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Stars lead the way to Game 1 victory: 10 Takeaways from Celtics/76ers

Tatum, Brown and Walker combined for 80 points in Boston’s win

Philadelphia 76ers v Boston Celtics - Game One Photo by Ashley Landis - Pool/Getty Images

1. The Celtics won Game 1 to take a 1-0 series lead, but there wasn’t much celebrating after. Of primary concern is Gordon Hayward’s status. Late in the game, Hayward landed on Daniel Theis’ foot and rolled his right ankle pretty severely. He was able to limp, but reports are that Hayward was scheduled for an MRI on Monday night. Brad Stevens said post-game that Hayward was “in a lot of pain and there was some swelling already.”

The other concern for Boston was that they had built an 11-point lead in the third quarter and it looked like Philadelphia was poised to fold. Unfortunately, the Celtics couldn’t keep up the momentum and the 76ers clawed back in the game. Stevens owned after the game that it’s “something we need to be better at. All of us, myself included, need be better at putting teams away when we get them down.”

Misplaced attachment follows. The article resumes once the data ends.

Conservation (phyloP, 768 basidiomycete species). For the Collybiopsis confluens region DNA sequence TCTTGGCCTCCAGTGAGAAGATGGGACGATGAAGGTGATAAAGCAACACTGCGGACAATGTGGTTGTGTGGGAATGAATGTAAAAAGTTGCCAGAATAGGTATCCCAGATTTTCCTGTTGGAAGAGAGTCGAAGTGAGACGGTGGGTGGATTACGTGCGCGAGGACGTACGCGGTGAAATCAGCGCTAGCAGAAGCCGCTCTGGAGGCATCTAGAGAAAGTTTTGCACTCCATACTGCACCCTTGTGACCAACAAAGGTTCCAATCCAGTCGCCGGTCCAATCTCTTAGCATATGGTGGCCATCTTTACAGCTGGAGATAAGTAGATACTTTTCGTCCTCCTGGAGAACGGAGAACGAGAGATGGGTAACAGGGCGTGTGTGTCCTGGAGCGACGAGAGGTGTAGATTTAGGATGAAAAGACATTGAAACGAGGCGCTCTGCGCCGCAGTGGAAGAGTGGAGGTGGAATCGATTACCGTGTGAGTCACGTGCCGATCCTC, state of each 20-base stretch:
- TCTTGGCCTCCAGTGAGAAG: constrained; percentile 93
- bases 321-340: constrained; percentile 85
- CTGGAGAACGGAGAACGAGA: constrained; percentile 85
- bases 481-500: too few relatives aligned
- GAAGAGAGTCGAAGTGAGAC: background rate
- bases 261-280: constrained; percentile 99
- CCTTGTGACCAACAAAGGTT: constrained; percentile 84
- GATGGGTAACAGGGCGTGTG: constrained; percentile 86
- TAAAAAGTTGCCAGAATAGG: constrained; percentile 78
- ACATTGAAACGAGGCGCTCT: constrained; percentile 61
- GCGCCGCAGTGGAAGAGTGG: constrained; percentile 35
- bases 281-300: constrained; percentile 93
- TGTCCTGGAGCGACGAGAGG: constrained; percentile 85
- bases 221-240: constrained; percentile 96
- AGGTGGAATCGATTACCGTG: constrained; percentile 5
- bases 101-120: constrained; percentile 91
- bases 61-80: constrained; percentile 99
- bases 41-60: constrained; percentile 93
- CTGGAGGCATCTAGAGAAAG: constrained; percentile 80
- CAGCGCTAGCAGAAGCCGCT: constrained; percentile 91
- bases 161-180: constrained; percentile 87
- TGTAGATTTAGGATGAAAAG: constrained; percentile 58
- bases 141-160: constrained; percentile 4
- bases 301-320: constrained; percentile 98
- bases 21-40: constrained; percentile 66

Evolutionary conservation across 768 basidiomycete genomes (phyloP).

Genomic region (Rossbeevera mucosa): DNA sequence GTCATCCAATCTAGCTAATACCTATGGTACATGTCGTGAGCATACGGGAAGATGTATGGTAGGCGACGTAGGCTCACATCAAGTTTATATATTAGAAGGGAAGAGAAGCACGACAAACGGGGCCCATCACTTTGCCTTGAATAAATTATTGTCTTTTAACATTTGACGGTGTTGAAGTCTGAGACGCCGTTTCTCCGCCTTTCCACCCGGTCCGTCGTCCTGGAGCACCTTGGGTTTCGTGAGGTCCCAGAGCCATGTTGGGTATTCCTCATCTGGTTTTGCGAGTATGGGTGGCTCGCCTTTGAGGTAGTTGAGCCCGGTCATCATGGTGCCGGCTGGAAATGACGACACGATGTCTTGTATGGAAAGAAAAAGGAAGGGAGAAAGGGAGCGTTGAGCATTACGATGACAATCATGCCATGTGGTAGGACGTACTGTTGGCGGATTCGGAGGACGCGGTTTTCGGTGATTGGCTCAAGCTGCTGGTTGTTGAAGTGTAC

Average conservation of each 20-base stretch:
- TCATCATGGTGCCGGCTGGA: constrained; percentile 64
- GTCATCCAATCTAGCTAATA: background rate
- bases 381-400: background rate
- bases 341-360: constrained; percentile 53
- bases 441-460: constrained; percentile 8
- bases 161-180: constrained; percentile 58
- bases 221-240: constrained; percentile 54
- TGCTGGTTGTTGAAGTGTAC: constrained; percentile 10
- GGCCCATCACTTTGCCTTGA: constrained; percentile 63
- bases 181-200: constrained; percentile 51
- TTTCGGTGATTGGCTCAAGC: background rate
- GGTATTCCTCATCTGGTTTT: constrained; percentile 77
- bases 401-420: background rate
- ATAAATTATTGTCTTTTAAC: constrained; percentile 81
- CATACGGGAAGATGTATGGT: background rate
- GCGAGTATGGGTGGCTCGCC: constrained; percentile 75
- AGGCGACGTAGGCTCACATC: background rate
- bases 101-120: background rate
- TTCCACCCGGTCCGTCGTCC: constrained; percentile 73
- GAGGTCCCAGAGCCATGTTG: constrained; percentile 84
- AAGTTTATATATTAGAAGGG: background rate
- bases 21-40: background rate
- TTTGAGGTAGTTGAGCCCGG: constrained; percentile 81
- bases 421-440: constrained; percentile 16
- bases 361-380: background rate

2. Part of the Celtics hopes for a deep playoff run rely on Kemba Walker and his fit in the offense alongside Jayson Tatum and Jaylen Brown. Walker realizes Boston is only going as far as the two burgeoning stars will take them. He said after the game “Every big moment, they made big plays. When we needed a big play, they made it. It’s fun to watch. It’s really fun to be a part of their growth.”

It’s a small and easy-to-miss thing, but this was Boston’s first basket of the game. The Celtics use Daniel Theis to distribute on DHO (dribble hand-off) plays a lot. It looks like that’s what they are setting up here. Instead, the smallest player on the floor sets a screen to free up Tatum for the jumper: